I guess when I first started this blog I should have focused on what emerging media is and what it means for marketing and communication today. Traditional media — print, television and radio — can still be found on a regular basis, however, those mediums are falling behind in use, due to todays dependency on digital technology.
Something that is really impressive is the number of people technology is allowing to gain access to information. The explosive expansion of mobile phone subscriptions in developing countries could soon erase a substantial portion of the digital divide between rich and poor. With such a wide variety of people accessing information they want to get it in the quickest and easiest way possible. Agencies from marketing to public relations need to get that information into their hands in words or images that relay the information properly. Visuals are a great and effective way of getting that information across.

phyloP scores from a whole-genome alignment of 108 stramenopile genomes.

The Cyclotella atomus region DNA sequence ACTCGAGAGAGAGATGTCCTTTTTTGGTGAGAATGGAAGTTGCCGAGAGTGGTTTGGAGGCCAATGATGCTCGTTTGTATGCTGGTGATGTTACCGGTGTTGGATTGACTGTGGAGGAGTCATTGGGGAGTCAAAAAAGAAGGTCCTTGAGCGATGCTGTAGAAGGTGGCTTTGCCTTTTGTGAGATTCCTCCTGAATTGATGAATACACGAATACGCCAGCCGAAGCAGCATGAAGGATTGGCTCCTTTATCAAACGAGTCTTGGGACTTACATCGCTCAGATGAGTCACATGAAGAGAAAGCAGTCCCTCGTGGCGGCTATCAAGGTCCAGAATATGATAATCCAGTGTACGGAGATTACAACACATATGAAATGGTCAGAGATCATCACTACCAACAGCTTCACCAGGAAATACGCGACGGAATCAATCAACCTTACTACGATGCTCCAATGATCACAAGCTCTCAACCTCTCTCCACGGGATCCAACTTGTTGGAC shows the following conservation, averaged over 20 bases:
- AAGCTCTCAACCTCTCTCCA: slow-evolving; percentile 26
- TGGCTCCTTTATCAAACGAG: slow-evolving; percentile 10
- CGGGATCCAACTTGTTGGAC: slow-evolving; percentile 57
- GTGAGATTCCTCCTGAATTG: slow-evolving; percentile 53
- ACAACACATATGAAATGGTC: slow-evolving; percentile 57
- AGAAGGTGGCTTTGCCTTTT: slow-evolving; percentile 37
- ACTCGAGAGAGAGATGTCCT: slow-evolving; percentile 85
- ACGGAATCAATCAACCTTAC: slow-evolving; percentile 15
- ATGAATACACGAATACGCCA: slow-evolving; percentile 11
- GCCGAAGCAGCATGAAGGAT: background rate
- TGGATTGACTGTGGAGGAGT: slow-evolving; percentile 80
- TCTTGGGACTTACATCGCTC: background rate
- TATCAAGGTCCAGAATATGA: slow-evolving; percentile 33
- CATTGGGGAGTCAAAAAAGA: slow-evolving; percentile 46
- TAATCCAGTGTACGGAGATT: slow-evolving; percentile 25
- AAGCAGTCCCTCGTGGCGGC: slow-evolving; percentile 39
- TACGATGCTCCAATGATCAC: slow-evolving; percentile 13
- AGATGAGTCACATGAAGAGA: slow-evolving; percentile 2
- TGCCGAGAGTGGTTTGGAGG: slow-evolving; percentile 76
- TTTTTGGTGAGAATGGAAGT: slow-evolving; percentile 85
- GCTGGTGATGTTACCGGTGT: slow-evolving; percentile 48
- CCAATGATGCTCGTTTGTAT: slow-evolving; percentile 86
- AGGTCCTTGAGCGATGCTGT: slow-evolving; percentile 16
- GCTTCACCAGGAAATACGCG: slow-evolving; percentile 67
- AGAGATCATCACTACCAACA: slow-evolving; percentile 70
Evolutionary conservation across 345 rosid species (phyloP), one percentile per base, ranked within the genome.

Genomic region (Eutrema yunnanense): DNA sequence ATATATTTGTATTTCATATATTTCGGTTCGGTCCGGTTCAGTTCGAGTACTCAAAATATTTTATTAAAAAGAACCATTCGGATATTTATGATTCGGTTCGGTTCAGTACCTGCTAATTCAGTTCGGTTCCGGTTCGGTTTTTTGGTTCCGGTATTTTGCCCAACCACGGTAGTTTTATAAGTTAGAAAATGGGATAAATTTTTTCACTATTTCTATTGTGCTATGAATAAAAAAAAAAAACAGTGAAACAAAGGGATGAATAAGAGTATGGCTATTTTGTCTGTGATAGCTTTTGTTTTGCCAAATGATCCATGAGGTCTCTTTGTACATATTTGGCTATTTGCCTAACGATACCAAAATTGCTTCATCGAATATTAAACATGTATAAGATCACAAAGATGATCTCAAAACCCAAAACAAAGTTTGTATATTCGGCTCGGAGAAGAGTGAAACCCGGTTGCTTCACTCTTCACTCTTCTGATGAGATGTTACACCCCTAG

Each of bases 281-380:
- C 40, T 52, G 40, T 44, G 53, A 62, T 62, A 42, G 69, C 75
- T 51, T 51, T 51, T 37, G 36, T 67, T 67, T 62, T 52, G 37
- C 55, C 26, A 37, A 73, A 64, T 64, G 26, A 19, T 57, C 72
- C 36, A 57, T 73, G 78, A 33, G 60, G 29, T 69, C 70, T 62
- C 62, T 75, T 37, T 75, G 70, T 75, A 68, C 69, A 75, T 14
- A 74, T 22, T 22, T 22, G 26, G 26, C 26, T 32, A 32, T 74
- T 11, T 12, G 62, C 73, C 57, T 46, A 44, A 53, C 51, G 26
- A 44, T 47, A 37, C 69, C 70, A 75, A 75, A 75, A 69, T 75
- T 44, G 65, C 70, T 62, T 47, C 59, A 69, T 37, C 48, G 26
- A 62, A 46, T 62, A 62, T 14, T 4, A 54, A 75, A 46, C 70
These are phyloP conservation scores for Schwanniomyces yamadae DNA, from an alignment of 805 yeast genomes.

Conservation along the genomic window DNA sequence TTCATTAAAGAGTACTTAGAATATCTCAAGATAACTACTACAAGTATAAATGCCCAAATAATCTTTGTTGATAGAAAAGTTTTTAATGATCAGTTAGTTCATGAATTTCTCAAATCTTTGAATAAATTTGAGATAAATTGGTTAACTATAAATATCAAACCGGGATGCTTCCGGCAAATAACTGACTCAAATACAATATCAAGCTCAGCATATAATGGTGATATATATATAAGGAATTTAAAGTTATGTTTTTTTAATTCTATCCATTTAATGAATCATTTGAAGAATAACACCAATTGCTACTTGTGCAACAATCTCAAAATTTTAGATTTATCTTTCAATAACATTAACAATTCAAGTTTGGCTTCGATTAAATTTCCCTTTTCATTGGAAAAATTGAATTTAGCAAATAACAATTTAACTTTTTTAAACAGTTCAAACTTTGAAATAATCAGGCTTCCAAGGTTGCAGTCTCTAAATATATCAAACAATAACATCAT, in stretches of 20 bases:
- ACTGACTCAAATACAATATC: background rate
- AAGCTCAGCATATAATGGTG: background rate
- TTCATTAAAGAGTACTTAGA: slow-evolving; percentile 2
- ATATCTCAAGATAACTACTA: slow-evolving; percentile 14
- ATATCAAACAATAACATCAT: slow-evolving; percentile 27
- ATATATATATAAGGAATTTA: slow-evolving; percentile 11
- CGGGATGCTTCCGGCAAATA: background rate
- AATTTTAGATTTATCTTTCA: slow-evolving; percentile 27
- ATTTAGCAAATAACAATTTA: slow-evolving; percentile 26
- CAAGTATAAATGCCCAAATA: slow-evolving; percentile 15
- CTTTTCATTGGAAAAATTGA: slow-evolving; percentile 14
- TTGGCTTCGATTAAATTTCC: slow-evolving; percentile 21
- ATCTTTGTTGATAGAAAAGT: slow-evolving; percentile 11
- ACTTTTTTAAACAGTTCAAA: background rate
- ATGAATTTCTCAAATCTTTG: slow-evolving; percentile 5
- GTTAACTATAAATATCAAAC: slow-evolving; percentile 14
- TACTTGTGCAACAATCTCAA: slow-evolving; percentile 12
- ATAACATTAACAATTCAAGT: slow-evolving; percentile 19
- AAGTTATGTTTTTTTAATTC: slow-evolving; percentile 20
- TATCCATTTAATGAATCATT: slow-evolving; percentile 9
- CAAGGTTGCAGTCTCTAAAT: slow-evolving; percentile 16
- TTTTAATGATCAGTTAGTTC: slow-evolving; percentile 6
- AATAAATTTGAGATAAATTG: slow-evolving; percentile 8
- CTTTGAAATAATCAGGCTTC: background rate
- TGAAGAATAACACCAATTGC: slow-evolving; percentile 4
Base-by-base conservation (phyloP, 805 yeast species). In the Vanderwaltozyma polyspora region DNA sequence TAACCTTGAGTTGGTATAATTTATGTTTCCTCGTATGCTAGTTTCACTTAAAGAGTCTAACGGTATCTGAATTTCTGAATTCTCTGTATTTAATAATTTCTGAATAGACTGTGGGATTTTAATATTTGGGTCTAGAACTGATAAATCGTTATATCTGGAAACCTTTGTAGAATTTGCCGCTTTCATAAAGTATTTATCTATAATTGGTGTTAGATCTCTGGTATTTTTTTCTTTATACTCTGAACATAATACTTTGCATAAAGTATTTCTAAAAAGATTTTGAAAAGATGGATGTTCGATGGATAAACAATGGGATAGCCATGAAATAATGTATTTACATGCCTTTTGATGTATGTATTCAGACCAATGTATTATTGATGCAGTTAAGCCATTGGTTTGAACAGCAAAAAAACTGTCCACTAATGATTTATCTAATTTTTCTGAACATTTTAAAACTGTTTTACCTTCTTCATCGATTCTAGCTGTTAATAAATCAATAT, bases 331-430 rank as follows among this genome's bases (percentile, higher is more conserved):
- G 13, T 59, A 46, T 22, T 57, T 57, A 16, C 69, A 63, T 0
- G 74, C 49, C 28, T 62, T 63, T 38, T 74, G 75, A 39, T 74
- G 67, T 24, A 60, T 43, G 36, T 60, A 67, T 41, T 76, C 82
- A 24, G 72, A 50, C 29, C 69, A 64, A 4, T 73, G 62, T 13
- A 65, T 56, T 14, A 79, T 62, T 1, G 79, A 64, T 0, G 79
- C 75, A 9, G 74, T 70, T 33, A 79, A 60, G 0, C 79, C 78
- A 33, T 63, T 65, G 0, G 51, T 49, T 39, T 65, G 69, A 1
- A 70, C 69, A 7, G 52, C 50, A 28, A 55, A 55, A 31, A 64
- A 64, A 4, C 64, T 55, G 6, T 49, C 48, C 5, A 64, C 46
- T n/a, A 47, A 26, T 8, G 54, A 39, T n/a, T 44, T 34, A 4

Visual information is provided through social media sites such as Twitter, Facebook and Tumblr. Written communication has not disappeared and blogs are still being used (obviously), however these social media platforms provide micro-blogs. Even micro-blogs became more multi-media driven as we watched Tumblr take off and YouTube reach more than 4 billion views daily.
Emerging media has helped take information from 1,000 words to 140 characters in some cases. Now the public is in large part the advertising voice of a company product, for better or for worse. The public having more control over companies has forced some of our favorite brands to interact more with their customers. That interaction has lead to a transparency where consumers are able to better trust companies and see how they are striving to offer what the customer wants.
Media will continue to change and there will be innovative accomplishments and there will be those that just don’t work. Regardless, companies of all types need to stay current with these medias or fear falling behind and out of the reach of their consumers.